Tech That Never Took Off: 10 Great Ideas That Ultimately Failed

It's tough out there in the tech world. As CES wrapped up in Las Vegas yesterday, there were some clear winners and not just a few losers for the future of tech. But, even the predictions of the many can be wrong. Remember (the Nexus Q?) Exactly.
We collected 10 of the most-hyped gadgets and services from the last five years — from iTunes Ping to Twitter's flat-lining music app — that haven't performed as hotly as expected. That's not to say all of them are incapable of being revived. (The Microsoft Kin might be dead and buried, but there's hope for the Ouya.) As of right now, however, they certainly aren't winning the market.
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Click through to see what made the ignominious cut. And, sorry in advance if you own any of them.
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Photo: Courtesy of Apple.
iTunes Ping

Apple's attempt to join its music-store juggernaut iTunes with a social network wasn't entirely ill-conceived. Users and interest for a new way to share music were both there. Even Lady Gaga's endorsement got things off to a good start, with about a million users using Ping at its launch. It quickly turned into spam central, however, with fake-account holders posting shady links all over the network. Ultimately, Apple decided to kill Ping in 2012 and rereleased a new version of iTunes with Facebook and Twitter integration.
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Photo: Courtesy of HD DVD.
HD DVDs

HD DVD went the way of the LaserDisc, MiniDisc, Betamax, and other victims of the ongoing media-format wars. It was supposed to replace standard DVDs, in the same way that HD TVs took over. The problem: Blu-Ray. Both formats had advantages and disadvantages, but ultimately it was alliances by tech and media companies to back Blu-Ray that put the nail in HD DVD's coffin, which was sealed in 2008.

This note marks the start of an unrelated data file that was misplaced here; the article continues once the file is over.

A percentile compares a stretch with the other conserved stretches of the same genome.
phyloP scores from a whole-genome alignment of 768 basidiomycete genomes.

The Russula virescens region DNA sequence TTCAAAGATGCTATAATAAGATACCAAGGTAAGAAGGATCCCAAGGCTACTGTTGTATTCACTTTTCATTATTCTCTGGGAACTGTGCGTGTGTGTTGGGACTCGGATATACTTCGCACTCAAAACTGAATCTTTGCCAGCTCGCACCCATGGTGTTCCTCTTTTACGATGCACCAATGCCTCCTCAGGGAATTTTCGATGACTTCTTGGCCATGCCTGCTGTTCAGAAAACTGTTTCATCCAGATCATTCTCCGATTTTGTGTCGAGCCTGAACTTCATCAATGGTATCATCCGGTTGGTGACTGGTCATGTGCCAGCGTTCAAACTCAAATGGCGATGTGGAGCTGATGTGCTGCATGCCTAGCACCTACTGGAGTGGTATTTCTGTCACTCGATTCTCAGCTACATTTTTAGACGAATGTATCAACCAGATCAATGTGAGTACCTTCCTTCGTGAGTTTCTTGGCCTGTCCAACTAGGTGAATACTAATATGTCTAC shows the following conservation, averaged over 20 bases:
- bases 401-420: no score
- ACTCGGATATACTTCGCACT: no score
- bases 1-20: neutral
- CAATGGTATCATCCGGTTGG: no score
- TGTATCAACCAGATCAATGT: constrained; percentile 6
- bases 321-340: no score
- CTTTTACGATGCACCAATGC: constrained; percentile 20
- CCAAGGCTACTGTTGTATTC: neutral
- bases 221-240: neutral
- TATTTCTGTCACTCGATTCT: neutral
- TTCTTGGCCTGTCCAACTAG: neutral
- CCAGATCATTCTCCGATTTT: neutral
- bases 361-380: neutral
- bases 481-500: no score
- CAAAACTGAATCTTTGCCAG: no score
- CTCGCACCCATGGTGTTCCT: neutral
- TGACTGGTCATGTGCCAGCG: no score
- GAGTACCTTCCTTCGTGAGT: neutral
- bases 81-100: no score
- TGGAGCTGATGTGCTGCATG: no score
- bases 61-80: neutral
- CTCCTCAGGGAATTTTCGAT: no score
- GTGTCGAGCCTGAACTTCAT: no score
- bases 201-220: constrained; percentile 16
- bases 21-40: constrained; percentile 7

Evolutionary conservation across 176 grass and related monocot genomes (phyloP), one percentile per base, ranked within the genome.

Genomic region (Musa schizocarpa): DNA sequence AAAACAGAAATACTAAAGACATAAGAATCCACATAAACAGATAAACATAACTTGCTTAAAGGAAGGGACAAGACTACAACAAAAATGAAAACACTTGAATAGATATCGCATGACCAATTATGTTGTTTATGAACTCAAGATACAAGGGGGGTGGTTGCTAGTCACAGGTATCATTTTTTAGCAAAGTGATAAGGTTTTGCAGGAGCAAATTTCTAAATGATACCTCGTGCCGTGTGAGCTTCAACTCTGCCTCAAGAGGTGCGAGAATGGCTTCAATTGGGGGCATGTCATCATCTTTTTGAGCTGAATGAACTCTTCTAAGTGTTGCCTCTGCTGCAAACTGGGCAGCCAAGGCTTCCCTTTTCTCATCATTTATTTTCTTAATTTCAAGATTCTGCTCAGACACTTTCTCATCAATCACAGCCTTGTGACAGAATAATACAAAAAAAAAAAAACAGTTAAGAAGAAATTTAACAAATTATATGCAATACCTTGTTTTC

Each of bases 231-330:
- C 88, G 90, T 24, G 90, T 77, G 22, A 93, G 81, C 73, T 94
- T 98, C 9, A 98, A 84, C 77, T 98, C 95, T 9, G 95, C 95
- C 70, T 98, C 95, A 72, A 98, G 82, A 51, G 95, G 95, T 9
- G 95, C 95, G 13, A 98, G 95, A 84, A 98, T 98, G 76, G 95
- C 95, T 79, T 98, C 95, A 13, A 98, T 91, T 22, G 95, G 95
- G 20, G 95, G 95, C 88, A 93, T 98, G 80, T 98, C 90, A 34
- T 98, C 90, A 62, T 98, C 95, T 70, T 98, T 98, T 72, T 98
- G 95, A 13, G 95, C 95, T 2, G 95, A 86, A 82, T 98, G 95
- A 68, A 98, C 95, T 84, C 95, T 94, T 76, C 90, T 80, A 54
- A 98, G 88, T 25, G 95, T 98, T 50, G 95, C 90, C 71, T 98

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Photo: Courtesy of LG.
3-D TV

While 3-D TV has certainly not gone away, it's also never really caught on. With a limited amount of programming available, headache-inducing glasses, and a generally high cost for the hardware, 3-D TVs were initially snapped up by early adopter types. But, the mass market didn't follow in the way that manufacturers had hoped. The next wave may be with autostereoscopic screens (glasses-free 3-D), but the technology still needs to catch up before we expect to see it in homes.
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Photo: Courtesy of Acer.
Netbooks

You can't really blame the manufacturers for the failure of netbooks. After all, they thought they were introducing the affordable lightweight alternative to a typical laptop that was more of a way to connect to the Internet than to do any real computing. Little did they know that Steve Jobs would introduce the iPad in 2010, only a couple years after the first netbook models were introduced. Other companies quickly saw the appeal of the tablet computer and began working on their own, abandoning the netbook as the needless intermediary device between computer and tablet.
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Photo: Courtesy of Microsoft.
Microsoft Kin

The Kin was basically DOA. Microsoft's mobile phone, aimed at social-media-savvy teens and 20somethings, was hyped for months as an iPhone killer before it debuted. It had barely any features, though: no GPS, no app store or third-party apps, no calendar, and no messaging platform. Verizon halted its sales of the device only two months after launch. Microsoft went back to the drawing board and relaunched a cheaper Kin late in 2010, but all models were finally killed in 2011 due to poor sales.